One Unanswered Question Remains For Obama’s Iran Deal

By Published on April 21, 2015

Discussions of the recent US-brokered framework for an agreement with Iran acknowledge the mystery of one relentless question: What will happen if Iran fails to make good on promises to curtail its nuclear program?

After all, America’s recent track record on red lines isn’t so great, what if this line too were crossed?

Various “fact sheets” on the deal, circulated by the American and Iranian governments, have noticeably diverged on the timeline of U.S. sanctions relief once a final deal is signed by the final June 30 deadline. Likewise, Americans seem unable to agree on when and how sanctions would “snap back” into place against a cheating Iran.

In an interview published Monday with deal-skeptical expert Michael Doran,’s Max Fisher mentioned “this big question mark of what happens if Iran gets caught cheating,” acknowledging that “I honestly don’t feel like I know what the answer is.”

In response to the question, Doran pointed out that “One of the greatest advantages of sanctions as a coercive tool is their effect over time. Dismantling this thing … is kind of like taking money out of your retirement account early.”

Doran also criticized President Barack Obama’s apparent unwillingness to step away from the negotiating table in light of an unsatisfactory deal. “Three presidents have said that a nuclear weapon by the Iranians is absolutely unacceptable and we will use all options to make sure that won’t happen. If that’s our policy, then we have to implement it.”

But without proposing a definitive alternative to sanctions relief, Doran suggested, “if [Iranian Supreme Leader Ayatollah] Ali Khamenei was put before a choice of ‘Your nuclear program or absolutely crippling, debilitating economic sanctions,’ he would think twice. I think if he were put before a choice of ‘Your nuclear program or severe military strikes,’ he would think twice.”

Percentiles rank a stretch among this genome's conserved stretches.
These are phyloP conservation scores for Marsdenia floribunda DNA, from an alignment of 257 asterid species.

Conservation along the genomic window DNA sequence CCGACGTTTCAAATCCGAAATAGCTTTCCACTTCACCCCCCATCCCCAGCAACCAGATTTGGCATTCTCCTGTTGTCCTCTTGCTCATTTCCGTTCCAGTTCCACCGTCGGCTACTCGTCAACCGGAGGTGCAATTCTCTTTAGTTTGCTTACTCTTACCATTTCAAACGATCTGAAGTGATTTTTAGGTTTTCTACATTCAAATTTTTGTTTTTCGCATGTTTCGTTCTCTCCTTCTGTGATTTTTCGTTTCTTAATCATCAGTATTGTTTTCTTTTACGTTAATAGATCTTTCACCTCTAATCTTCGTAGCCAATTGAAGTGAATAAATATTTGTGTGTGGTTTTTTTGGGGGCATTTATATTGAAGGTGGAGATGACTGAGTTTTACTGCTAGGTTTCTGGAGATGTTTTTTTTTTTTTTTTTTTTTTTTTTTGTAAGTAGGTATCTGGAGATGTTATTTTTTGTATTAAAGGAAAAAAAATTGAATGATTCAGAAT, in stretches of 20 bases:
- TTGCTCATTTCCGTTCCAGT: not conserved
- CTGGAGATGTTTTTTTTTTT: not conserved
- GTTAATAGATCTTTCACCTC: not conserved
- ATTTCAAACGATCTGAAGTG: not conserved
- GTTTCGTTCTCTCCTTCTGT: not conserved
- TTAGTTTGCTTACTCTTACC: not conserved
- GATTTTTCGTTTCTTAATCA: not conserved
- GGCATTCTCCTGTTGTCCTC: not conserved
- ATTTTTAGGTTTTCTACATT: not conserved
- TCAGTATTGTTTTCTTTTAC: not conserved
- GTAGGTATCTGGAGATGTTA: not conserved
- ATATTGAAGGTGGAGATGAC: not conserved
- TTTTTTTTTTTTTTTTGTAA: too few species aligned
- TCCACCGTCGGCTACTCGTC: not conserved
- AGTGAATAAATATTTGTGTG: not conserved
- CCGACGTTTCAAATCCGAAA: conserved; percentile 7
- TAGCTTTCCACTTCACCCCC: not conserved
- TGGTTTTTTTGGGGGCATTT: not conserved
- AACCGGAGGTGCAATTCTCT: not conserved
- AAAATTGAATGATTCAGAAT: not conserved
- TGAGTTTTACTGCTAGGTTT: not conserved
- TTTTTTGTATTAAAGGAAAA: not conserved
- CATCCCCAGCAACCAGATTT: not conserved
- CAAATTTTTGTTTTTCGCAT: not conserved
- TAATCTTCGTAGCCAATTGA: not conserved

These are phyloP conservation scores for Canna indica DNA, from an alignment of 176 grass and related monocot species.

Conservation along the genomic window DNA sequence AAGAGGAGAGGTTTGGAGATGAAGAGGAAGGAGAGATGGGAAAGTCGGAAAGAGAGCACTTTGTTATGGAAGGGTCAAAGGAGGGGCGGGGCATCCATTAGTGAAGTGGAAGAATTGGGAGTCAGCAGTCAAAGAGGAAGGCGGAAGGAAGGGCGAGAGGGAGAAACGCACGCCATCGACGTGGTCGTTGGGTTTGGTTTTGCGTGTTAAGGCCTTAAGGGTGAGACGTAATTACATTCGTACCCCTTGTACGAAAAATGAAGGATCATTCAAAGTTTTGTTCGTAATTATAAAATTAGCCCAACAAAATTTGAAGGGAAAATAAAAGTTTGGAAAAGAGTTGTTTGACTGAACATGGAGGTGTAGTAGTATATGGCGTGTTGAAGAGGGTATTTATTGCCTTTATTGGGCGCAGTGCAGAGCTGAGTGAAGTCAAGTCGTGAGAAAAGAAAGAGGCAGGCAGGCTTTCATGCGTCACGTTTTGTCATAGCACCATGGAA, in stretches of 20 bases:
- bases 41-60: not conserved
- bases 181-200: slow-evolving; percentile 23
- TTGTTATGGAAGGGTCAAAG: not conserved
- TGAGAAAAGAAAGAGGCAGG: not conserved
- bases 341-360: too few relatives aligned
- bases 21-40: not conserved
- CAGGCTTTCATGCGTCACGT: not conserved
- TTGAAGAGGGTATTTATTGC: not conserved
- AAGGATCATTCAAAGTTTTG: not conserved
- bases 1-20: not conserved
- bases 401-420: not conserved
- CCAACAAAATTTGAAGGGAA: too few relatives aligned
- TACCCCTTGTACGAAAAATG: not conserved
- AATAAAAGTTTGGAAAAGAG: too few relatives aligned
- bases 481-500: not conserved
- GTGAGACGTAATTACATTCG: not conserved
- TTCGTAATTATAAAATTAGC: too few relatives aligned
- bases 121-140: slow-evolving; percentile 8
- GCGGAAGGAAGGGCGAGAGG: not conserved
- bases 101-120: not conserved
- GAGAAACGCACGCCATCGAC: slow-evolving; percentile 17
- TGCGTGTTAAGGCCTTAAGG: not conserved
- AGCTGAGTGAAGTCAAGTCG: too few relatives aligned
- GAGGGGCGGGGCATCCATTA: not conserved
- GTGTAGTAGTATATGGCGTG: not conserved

The Washington Post’s Jennifer Rubin has also pointed to the mystery at the heart of the Iran question. On Sunday, she noted remarks by Obama in which he backed “creative negotiations” toward an agreement, rather than the “phased sanctions relief” that Secretary of State John Kerry has supported. That way, Obama said, the U.S. and Iran could “find formulas that get to our main concerns while allowing the other side to make a presentation to their body politic that is more acceptable.”

Rubin emphasized that if immediate sanction relief was implemented, Iran would have access to billions of dollars in frozen assets. The move would then worsen the feasibility of any “snapback” in sanctions if U.S. inspectors detected Iranian cheating, since those assets would already be in the hands of the Iranian regime.

In an apparent bid to resolve the confusion, White House Press Secretary Josh Earnest stated in Monday’s press briefing that “in exchange [for Iranian compliance], the United States and broader international community would take steps to phase in sanctions relief.”

When asked for clarification that no U.S.-backed deal would lift sanctions immediately, Earnest said, “we want to leave the underlying architecture of our sanctions in place,” so that if necessary, the administration “can move quickly at the stroke of a pen” to restore Iran’s standing to the status quo. Nevertheless, as he acknowledged himself, the existing structure of U.S. sanctions is “extremely complicated,” which leaves it unclear just how that “stroke of a pen” would bring sanctions back into effect.


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